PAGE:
My spouse and I like to look at this opportunity as a second chance—a second “story” so to speak, for us to be able to make a difference in the life of a child.
It isn’t easy, there is no doubt about that. You do have to change your life. You might have to give up “date night” for a while. You might have to spend more time at home. You might have to “bust a move” now and then! (Our granddaughter loves to dance!) Your life will change, but this is your “second story” and you can make a lot of choices as to how that story will go.
Relearning the ropes
It had been a while since we’d had children in our home as parents. Several years, in fact. We had other grandchildren who came to visit, but not who stayed for more than over a weekend or a few days.
We had to relearn how to take care of a baby. Things change over the course of time, methods, procedures and the like, but the basics do stay the same thankfully. All babies need to have their diapers changed, they need to eat and they need to cuddle and be loved!
Since I met my spouse when her (our) children were a little older and were out of diapers, I didn’t have that experience of changing a “poopy” one! It wasn’t something I looked forward to, but when our granddaughter moved in with us on a permanent basis, it is something I learned to do for her. I learned how to feed her and lay her down for a nap and for bedtime at night. I learned how to tell if she just wanted to be held or if she was hungry.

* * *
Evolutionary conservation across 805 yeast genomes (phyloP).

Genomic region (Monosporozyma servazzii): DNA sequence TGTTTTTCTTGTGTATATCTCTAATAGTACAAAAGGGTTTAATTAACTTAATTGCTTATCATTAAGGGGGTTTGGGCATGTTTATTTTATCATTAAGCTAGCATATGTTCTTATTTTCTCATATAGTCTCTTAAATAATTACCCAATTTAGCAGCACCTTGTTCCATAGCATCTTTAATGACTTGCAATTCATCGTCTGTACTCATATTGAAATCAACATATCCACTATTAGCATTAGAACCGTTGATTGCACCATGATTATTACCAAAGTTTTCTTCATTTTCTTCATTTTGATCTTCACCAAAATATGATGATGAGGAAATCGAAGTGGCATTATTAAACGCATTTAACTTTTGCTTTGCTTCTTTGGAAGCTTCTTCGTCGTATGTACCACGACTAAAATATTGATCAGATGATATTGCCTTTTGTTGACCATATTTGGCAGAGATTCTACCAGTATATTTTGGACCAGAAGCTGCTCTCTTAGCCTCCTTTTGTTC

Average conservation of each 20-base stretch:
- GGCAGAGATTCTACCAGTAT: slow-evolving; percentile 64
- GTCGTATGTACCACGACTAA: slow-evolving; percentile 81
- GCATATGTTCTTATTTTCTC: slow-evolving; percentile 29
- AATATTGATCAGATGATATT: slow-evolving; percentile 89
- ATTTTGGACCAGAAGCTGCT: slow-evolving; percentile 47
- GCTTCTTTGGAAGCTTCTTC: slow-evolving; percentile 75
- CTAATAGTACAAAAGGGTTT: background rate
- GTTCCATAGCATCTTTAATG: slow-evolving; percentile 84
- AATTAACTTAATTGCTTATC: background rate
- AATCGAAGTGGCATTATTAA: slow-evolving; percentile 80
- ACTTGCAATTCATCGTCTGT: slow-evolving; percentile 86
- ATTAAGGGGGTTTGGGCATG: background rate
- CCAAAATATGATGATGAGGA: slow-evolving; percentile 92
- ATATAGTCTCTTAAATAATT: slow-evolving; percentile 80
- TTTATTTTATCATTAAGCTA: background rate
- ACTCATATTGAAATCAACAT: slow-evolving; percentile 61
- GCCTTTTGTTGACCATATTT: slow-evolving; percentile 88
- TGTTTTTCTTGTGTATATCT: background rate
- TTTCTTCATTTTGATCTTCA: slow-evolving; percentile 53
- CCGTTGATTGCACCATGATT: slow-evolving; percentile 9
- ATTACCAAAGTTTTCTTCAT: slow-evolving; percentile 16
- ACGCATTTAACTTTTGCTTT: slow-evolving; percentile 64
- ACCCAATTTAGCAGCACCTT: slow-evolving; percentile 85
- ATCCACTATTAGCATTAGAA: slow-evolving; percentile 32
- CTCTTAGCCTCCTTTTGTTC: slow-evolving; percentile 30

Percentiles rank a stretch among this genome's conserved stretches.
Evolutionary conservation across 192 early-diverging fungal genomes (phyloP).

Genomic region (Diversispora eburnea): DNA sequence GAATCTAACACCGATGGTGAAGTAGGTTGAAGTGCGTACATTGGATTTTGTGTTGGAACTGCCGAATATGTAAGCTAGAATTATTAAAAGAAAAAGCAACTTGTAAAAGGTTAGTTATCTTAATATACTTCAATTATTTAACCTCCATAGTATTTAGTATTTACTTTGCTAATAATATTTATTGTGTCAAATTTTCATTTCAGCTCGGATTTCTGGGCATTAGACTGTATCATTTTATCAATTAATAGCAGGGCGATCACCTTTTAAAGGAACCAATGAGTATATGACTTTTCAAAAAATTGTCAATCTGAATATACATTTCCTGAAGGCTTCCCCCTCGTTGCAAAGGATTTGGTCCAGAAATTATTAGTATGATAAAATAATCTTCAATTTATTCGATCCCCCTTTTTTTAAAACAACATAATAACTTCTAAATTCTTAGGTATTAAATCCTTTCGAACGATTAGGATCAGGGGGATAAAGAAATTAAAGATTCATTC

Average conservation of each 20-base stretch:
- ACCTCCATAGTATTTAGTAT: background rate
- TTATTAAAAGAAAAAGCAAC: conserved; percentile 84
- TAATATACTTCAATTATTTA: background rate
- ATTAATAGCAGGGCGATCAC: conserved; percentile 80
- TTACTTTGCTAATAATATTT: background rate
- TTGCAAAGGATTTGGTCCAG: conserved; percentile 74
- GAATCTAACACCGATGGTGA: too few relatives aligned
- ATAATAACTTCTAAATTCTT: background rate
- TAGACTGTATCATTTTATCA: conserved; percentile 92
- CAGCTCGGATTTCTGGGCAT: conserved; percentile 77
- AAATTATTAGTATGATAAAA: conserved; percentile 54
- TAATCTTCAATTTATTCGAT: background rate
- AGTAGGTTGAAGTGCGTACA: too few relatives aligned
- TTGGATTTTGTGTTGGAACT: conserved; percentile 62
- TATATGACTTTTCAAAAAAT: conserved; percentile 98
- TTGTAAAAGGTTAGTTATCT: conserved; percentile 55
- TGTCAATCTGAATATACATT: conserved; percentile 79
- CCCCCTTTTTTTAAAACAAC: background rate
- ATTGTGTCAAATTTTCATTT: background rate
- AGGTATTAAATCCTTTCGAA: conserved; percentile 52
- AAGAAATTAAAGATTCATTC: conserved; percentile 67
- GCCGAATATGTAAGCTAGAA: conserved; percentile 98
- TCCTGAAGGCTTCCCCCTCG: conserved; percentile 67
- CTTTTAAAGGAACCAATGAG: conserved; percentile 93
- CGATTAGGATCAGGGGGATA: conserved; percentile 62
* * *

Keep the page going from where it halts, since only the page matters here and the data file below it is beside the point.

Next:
Our other daughter gave us a lot of tips and pointers and helped us with her niece as much as she could. It was helpful because thing shad changed since my spouse had babies. Because she had three youngsters of her own, she had a lot of insight which helped us navigate the murky water of getting back into the habits necessary for raising a baby.
It is amazing, though, how quickly you find yourself doing what has to be done. You go to the store in the middle of the night because baby has a cough and you need to get something to soothe them. You take a day off work because baby is sick. In fact, my spouse quit her job so she could stay home with our granddaughter for a while. I also quit one of my three jobs, so that I would have more time to spend with the family.
Grand parenting—not for the weak of heart
But now we were in a precarious situation—that of being grandparents and parents to our granddaughter.
Don’t get me wrong, we love all of our grandchildren, and we love spoiling them. But we also liked having our time alone and it was nice to see them go home with their parents after a fulfilling visit with us!
Now, we were placed in the role of not only being able to spoil our granddaughter, but also having to deal with her tantrums. We had to be the disciplinarians as well as the spoilers! It is definitely not for the weak of heart! We’ll get into this more in a later post, as well.
Just the beginning…
Our granddaughter is five now and we’ve been raising her since she was around six months old. With each new day comes a new thing we have to learn, a new person we are helping to mold and a life we are hoping to make a big difference in!
Is it worth it? For us, it has been 100% worth it. There are times we struggle, but we have found many useful resources and we are more than willing to share what we’ve learned with you…
To your journey and the continuation of ours…